Tracking Arctic Climate Change With Calcium IsotopesEPA Grant Number: FP917193
Title: Tracking Arctic Climate Change With Calcium Isotopes
Investigators: Lehn, Gregory Owen
Institution: Northwestern University
EPA Project Officer: Michaud, Jayne
Project Period: August 25, 2010 through August 24, 2013
Project Amount: $111,000
RFA: STAR Graduate Fellowships (2010) RFA Text | Recipients Lists
Research Category: Academic Fellowships , Fellowship - Global Change
Permafrost contains vast quantities of frozen organic carbon that will likely transform to greenhouse gasses (e.g., CO2 and CH4) upon thawing, which will contribute to global climate change over the next 100 years. Rivers and permafrost appear to have distinct calcium (Ca) isotope compositions due to seasonal differences in chemical weathering and hydrologic processes. This research will employ calcium isotope composition (d44Ca) of Arctic Alaskan river changes as a function of permafrost thaw depth due to seasonal differences in chemical weathering and hydrologic processes, which can be used to understand, monitor, and predict the rate and extent of permafrost thawing.
Permafrost contains vast quantities of frozen organic carbon that will likely transform into greenhouse gases upon thawing. Current and future Arctic warming could create a positive feedback to global warming, as a warmer climate will release more carbon, which in turn will favor more warming. This research proposes to use calcium isotopes to understand, monitor, and predict the rate and extent of permafrost thawing and associated organic carbon release.
I will concentrate on six rivers draining the North Slope of Alaska near the Toolik Lake Long-Term Ecological Research Station. By comparing data between rivers draining bedrock versus those that drain both bedrock and permafrost, I will isolate soil zone processes. I will collect water samples from early spring through late fall following established protocols and collect soil cores from each watershed. In the laboratory, I will measure cation and anion concentrations, Ca isotope concentrations, and dissolved organic carbon (DOC) concentrations. Data synthesis will include major ion mass-balances, carbonate equilibria calculations, isotope mixing equations, hydrograph separations, and reactive transport modeling to determine permafrost thaw mechanisms.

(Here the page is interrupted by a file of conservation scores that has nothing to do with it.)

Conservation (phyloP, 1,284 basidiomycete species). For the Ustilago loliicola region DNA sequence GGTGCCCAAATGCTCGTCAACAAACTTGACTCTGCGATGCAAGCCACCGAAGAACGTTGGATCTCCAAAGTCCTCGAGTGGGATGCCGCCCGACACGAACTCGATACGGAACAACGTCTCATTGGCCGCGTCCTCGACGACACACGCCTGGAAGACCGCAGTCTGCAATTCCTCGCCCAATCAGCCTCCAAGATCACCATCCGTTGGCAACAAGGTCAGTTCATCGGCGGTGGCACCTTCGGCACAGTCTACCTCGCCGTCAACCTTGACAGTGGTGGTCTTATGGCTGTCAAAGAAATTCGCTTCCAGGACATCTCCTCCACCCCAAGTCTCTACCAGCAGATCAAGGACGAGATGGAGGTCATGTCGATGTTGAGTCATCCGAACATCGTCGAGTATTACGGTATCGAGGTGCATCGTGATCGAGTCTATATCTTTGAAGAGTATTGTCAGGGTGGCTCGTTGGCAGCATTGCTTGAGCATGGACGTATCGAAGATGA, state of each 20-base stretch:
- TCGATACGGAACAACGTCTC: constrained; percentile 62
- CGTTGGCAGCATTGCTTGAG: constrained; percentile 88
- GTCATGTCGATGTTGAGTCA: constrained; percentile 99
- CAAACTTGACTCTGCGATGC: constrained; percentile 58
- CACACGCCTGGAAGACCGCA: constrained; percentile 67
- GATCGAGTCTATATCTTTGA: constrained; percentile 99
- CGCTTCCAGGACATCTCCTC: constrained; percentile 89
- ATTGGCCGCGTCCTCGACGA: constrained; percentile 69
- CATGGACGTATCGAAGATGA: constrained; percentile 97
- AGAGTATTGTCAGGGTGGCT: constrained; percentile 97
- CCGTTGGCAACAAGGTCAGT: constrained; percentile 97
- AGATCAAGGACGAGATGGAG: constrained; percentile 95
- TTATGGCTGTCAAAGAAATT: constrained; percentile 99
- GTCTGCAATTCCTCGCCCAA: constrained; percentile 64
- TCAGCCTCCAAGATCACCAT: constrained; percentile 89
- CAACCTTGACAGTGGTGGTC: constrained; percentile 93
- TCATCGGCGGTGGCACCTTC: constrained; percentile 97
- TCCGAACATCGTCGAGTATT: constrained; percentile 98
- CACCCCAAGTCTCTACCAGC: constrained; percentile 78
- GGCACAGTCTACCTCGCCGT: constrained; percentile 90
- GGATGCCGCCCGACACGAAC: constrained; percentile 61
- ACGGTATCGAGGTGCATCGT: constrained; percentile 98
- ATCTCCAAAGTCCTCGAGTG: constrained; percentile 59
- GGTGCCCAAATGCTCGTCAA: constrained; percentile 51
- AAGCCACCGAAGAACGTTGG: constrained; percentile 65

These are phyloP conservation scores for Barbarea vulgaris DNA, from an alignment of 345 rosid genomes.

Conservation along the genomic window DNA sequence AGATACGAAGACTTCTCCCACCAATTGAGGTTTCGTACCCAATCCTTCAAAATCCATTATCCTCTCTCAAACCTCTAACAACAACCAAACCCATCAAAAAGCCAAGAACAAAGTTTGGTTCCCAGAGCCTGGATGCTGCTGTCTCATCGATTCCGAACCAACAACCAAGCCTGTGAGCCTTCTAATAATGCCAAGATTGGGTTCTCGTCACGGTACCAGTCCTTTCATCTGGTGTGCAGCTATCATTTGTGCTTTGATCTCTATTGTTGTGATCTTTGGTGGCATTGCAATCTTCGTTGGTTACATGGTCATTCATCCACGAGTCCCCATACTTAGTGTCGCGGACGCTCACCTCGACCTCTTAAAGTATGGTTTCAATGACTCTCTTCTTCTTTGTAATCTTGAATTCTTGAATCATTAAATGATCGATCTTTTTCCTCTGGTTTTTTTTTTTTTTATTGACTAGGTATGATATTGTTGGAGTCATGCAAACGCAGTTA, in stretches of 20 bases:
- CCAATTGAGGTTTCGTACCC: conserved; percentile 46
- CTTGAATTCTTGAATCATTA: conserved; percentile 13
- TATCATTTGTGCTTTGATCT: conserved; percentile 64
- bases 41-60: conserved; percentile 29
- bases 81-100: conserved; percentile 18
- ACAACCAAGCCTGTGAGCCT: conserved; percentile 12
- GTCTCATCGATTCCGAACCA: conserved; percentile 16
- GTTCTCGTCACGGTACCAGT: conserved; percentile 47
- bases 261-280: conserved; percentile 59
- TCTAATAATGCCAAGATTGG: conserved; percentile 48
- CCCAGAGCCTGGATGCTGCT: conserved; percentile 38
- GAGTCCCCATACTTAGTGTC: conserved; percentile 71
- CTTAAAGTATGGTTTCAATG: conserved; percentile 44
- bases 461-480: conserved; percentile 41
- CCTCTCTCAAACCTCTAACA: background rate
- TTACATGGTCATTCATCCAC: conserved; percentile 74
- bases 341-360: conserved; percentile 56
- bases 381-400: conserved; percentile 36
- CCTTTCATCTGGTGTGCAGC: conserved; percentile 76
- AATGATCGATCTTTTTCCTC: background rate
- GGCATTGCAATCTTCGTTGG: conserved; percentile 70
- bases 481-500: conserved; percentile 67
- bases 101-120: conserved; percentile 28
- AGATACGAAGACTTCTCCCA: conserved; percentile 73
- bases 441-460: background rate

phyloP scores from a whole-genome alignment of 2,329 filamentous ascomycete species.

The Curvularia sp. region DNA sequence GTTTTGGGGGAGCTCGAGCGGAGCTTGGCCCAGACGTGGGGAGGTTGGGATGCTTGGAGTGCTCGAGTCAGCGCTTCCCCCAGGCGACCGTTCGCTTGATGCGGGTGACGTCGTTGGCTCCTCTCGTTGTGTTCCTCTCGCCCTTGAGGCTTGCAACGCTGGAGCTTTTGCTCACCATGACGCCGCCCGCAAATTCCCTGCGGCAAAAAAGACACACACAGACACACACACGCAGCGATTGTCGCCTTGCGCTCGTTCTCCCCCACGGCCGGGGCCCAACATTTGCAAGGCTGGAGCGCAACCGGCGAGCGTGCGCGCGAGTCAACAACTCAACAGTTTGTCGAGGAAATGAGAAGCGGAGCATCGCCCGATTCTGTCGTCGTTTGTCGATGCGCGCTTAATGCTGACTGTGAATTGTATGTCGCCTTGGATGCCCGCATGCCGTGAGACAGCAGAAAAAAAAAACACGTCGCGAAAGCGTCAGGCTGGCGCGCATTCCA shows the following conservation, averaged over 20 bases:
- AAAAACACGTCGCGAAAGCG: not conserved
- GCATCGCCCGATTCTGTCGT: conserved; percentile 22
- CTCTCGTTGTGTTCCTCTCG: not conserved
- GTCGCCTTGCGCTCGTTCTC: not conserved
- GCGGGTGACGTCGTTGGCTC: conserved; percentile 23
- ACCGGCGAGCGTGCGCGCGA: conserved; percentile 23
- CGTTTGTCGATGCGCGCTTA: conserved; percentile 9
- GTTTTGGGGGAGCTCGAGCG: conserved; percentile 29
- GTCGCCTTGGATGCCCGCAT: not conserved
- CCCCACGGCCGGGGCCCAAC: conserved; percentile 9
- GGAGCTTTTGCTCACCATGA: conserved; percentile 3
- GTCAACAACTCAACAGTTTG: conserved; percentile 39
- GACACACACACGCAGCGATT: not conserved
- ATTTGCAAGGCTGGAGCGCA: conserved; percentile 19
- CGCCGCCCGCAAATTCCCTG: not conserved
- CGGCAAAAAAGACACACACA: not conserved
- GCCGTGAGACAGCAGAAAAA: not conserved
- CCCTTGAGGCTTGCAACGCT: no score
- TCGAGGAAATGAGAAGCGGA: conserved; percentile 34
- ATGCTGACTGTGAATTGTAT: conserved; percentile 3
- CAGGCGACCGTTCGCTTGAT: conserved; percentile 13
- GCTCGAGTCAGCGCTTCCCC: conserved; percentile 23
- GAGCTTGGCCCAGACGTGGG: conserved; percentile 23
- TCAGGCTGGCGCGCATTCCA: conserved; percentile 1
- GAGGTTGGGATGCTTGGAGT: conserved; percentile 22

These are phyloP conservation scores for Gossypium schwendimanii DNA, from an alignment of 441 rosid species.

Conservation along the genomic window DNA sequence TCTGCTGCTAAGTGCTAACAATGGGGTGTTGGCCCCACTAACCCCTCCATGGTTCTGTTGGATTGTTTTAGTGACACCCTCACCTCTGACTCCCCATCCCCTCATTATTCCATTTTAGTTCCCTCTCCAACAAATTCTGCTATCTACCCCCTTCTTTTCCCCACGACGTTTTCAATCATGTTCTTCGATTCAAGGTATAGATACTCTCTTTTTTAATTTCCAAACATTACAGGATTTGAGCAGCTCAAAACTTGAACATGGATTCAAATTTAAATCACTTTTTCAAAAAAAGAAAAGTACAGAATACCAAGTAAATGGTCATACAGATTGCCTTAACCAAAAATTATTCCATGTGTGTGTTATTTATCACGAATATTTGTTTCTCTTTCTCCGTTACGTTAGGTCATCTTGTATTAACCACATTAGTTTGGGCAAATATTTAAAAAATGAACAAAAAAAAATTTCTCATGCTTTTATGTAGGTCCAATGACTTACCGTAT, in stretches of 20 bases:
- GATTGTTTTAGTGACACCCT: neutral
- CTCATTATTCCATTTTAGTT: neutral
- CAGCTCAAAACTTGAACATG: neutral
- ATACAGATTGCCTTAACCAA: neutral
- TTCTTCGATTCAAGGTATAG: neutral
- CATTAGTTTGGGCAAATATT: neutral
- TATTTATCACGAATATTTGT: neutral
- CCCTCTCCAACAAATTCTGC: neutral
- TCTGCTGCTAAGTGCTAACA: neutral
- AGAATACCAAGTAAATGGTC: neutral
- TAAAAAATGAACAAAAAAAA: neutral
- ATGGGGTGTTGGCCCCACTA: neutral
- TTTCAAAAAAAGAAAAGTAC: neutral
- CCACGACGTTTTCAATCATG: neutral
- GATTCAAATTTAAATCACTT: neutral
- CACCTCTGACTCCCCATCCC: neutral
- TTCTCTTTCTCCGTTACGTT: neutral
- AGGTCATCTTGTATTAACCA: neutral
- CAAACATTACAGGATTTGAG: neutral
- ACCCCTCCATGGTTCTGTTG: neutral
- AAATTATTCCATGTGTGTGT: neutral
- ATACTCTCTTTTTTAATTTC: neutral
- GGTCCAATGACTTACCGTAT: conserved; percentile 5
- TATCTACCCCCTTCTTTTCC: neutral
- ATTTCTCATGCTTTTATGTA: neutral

Rivers and permafrost appear to have distinct Ca isotope compositions due to seasonal differences in chemical weathering and hydrologic processes. When permafrost melts during the summer, the isotope composition of rivers approaches that of permafrost. In the late fall (mid-September in the Alaskan Arctic), the melt depth reaches its maximum extent before the freezing front moves downward from the surface at the onset of winter. In a warmer world, the extent and duration of melting will likely increase, which implies that the “isotopic fingerprint” of permafrost in rivers will be more evident for a longer period of time. Combined with concentration of DOC, the Ca isotope composition of rivers can track the quantity of carbon reintroduced into the carbon cycle as the active layer deepens.
Potential to Further Environmental/Human Health Protection:
With the dependence of humanity on the environment, climate change threatens human health and economies through alteration of water and food sources, ecosystems, agriculture, and weather patterns. Since the permafrost could contribute a significant amount of carbon to the global cycle, a better understanding is necessary to predict its effects on global climate change. This information is crucial to current and future policy makers in their attempt to mitigate the effects of climate change.